0
 
LVL 45

Expert Comment

by:aikimark
Comment Utility
Geo,

If we were to use
Select Distinct N2, N1 ...

Then both columns would be sorted.  You are correct.

============
There is a bit of ambiguity in the question, depending on how we interpret the use of "first found".  Thus my question about the use of the Distinct clause.
0
 
LVL 9

Author Comment

by:ginsonic
Comment Utility
To answer :
1. I use a simple Fox dbf table ( the program is a simple validation application ).
2. N1 is my pacient name and the N2 is the unique number ( in my country is similar with social code ).

I receive some reports where I have same N2 ( unique code ) but with different N1 ( names ). The reason is some typing erors.

Example:

  192347872  John Doe
  192347872  Jhn Doe
  192347872  Jo hn Doe.

Using N2 ( this code is unique for me patient ) I wish to know the real number of patients and the name.
With top sql script I can find the real number of patients, but I wish to have a name too, not just a code.

Example:
  192347872 John Doe ( or Jhn Doe or Jo hn Doe, don't important for me but need a name. Right typed or not )
0
 
LVL 45

Expert Comment

by:aikimark
Comment Utility
>>I wish to know the real number of patients and the name.

Let's try something like this:
Select N2, Count(N2), (Select TOP 1 C.N1 From tbc.dbf As C Where C.N2 = O.N2) As PersonName
From
  tbc.dbf As O
Where
  O.N2 <> ''
Group By N2
0
 
LVL 45

Expert Comment

by:aikimark
Comment Utility
oops...forgot to name a column

Select N2, Count(N2) As PersonCount, (Select TOP 1 C.N1 From tbc.dbf As C Where C.N2 = O.N2) As PersonName
From
  tbc.dbf As O
Where
  O.N2 <> ''
Group By N2
0
 

Expert Comment

by:jonas78
Comment Utility
Alot of things got cleared up, but Im still a bit confused.
By not putting in any more specific rules in the SQL query you are bound to get more then one result from the query (if you have more then one records in your db)
So my question is how/when do you read the result from the query?

Some comments on your sql:

1. sql := 'select distinct N2 from tbc.dbf where N2<>'''' '; I get 974 results.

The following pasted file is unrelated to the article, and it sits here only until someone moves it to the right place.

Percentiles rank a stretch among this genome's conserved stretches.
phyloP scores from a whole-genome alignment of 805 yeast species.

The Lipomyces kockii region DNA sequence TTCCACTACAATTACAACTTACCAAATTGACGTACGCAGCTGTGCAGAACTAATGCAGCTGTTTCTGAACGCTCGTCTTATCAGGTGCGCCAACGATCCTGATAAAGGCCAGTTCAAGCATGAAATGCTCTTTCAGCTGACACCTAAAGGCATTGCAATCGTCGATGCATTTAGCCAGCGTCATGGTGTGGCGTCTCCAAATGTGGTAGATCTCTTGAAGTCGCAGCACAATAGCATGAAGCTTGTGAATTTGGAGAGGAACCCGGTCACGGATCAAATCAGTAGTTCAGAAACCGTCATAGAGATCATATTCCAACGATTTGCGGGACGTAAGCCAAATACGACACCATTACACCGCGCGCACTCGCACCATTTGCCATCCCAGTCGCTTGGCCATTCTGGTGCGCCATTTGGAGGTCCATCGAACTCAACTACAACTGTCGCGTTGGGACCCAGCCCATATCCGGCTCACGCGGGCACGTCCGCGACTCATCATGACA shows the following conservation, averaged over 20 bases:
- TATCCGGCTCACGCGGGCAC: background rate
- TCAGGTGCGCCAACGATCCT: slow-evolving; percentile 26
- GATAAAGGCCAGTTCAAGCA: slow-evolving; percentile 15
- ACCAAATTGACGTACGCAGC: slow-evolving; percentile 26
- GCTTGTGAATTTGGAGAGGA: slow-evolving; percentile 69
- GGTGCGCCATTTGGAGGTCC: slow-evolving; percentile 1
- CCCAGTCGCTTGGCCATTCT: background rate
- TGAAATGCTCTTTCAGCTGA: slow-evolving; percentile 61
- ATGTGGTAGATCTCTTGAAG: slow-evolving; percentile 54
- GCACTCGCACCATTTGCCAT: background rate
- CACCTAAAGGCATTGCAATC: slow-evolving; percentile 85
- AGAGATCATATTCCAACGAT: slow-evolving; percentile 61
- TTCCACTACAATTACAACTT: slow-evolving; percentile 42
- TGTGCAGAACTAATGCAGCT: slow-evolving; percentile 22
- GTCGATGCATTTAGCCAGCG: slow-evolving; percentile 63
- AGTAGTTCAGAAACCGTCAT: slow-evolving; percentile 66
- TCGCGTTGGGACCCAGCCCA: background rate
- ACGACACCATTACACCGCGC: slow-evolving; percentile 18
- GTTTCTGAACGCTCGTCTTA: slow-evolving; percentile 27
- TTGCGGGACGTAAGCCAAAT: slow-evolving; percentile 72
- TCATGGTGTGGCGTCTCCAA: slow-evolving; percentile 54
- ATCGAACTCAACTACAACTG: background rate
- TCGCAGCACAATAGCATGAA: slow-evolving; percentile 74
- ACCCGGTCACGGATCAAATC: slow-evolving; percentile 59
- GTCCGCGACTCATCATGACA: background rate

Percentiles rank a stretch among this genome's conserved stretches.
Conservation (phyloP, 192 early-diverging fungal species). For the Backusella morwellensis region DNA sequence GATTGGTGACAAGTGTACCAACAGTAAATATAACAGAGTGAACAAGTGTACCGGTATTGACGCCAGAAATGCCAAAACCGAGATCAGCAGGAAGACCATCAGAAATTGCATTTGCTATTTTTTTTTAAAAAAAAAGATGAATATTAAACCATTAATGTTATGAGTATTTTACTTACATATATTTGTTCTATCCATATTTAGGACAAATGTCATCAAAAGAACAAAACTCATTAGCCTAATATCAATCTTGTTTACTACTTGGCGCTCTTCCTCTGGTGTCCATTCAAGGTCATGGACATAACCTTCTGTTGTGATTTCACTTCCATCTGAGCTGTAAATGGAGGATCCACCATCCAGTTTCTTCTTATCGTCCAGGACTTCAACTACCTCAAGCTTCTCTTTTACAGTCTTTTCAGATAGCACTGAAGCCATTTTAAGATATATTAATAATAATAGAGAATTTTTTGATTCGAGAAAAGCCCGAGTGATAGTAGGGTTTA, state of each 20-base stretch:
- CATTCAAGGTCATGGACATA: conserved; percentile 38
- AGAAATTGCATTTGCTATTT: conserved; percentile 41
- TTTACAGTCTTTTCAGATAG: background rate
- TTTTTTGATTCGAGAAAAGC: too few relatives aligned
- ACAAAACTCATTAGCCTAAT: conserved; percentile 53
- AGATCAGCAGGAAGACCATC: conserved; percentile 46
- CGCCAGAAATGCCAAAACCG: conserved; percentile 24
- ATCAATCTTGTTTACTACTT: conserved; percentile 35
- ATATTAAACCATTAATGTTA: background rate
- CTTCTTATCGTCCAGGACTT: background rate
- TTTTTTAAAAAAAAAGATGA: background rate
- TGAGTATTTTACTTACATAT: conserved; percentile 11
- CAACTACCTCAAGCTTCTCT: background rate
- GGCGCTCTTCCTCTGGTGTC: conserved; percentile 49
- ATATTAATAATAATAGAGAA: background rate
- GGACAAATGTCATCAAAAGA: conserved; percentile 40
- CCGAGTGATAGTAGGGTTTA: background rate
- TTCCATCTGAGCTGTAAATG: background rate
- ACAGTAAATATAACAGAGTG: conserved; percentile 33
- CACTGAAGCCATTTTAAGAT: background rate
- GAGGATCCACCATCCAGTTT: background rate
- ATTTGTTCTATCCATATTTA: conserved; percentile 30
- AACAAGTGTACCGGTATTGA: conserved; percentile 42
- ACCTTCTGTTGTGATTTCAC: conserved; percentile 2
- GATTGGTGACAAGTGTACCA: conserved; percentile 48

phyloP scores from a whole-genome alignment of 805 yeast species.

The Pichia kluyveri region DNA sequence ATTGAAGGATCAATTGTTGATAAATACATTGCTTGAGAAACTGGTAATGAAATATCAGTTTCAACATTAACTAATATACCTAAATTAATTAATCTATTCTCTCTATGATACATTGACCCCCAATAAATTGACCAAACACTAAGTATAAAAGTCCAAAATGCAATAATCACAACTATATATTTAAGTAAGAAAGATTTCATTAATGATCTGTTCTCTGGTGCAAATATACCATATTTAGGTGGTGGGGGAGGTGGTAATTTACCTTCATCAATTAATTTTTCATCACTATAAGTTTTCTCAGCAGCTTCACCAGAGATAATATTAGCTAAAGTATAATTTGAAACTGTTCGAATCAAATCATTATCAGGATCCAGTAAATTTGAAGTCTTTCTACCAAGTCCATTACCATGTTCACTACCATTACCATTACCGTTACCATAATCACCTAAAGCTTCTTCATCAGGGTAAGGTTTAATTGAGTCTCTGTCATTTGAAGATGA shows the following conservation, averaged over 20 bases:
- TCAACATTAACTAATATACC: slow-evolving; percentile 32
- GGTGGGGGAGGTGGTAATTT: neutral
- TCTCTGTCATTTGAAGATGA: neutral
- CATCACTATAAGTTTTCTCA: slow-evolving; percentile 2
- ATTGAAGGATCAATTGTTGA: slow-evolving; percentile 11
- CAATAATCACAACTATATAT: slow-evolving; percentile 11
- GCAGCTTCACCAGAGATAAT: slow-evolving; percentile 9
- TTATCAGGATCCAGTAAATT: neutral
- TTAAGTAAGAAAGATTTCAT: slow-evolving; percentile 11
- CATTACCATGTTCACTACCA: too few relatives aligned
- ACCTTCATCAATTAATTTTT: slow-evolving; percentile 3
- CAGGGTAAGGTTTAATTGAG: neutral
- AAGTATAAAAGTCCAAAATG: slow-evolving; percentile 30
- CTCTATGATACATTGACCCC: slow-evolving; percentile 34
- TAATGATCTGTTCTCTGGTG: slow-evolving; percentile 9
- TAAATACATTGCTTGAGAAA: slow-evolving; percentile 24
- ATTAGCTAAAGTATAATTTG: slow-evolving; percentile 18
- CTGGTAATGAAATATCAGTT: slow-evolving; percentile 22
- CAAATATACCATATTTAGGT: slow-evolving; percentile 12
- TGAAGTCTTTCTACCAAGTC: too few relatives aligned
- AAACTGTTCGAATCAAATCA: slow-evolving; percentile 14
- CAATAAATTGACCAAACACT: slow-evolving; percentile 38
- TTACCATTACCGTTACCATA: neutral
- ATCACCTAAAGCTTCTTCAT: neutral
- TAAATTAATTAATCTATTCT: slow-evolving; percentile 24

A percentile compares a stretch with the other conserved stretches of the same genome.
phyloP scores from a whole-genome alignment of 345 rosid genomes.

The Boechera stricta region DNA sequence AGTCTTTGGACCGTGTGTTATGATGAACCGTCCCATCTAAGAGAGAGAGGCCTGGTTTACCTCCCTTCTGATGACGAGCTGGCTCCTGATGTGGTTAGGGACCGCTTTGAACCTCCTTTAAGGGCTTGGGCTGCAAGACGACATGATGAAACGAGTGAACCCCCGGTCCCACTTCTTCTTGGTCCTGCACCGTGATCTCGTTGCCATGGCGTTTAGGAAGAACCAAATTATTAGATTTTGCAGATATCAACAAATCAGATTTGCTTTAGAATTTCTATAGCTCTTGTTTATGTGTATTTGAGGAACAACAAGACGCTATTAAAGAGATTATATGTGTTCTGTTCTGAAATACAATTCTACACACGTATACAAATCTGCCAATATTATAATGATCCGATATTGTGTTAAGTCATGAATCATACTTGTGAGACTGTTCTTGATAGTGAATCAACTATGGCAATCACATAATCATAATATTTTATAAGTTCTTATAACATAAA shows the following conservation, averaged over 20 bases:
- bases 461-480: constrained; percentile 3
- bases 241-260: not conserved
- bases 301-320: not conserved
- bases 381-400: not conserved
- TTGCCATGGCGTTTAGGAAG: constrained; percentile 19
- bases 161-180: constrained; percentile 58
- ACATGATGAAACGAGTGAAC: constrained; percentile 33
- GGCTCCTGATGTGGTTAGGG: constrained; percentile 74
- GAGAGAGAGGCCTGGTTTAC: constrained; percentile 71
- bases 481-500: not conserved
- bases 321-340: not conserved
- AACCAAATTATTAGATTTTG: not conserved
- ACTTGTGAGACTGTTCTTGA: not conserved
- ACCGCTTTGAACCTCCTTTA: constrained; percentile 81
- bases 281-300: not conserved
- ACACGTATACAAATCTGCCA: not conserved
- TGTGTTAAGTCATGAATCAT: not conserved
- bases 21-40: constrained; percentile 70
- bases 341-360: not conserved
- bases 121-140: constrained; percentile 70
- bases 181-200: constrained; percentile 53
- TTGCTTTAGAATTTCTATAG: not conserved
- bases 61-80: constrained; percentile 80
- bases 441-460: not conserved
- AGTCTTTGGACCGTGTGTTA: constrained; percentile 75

Comment: This tells me that you have a total of 974 records with unique N2 number

2. sql := 'select distinct N1,N2 from tbc.dbf where N2<>'''' '; get 1060 !?
Comment: This tells me that you have a total of 1060 records with different N1 names

3. If we sum this up, we get that you have at least  1060 - 974 = 86 records with duplicate N2 (based on your previous post)
    So there is nothing strange with your two queries.

I don't se the problem here, but if you could provide some code on where you read the result of the query I/we might be able to help out a bit more
0
 

Expert Comment

by:jonas78
Comment Utility
My solution to the problem would be:
1. Open the database and remove the N2 record duplicates
   (Just order the database by N2, and then just scroll down until you see two or more of the same N2 number. This should not take more then 15 minutes or so)
2. Add the necessary code to the program so not 2 of the same N2 number can exists in the database.
   (You probably have a option to set one field in the database as a "Key" field which means that no duplicates can exist )

0
 
LVL 45

Accepted Solution

by:
aikimark earned 500 total points
Comment Utility
you can easily see the duplicate ID/Name pairs with the following query:

Select O.N2, O.N1
From
  tbc.dbf As O
Where
  O.N2 <> ''
And
  Exists (
Select I.N2, Count(I.N2)
From
  tbc.dbf As I
Where
  I.N2 = O.N2
Group By I.N2
Having Count(I.N2) <> 1)
0

Featured Post

IT, Stop Being Called Into Every Meeting

Highfive is so simple that setting up every meeting room takes just minutes and every employee will be able to start or join a call from any room with ease. Never be called into a meeting just to get it started again. This is how video conferencing should work!

Join & Write a Comment

Objective: - This article will help user in how to convert their numeric value become words. How to use 1. You can copy this code in your Unit as function 2. than you can perform your function by type this code The Code   (CODE) The Im…
In this tutorial I will show you how to use the Windows Speech API in Delphi. I will only cover basic functions such as text to speech and controlling the speed of the speech. SAPI Installation First you need to install the SAPI type library, th…
Sending a Secure fax is easy with eFax Corporate (http://www.enterprise.efax.com). First, Just open a new email message.  In the To field, type your recipient's fax number @efaxsend.com. You can even send a secure international fax — just include t…
This video gives you a great overview about bandwidth monitoring with SNMP and WMI with our network monitoring solution PRTG Network Monitor (https://www.paessler.com/prtg). If you're looking for how to monitor bandwidth using netflow or packet s…

743 members asked questions and received personalized solutions in the past 7 days.

Join the community of 500,000 technology professionals and ask your questions.

Join & Ask a Question

Need Help in Real-Time?

Connect with top rated Experts

8 Experts available now in Live!

Get 1:1 Help Now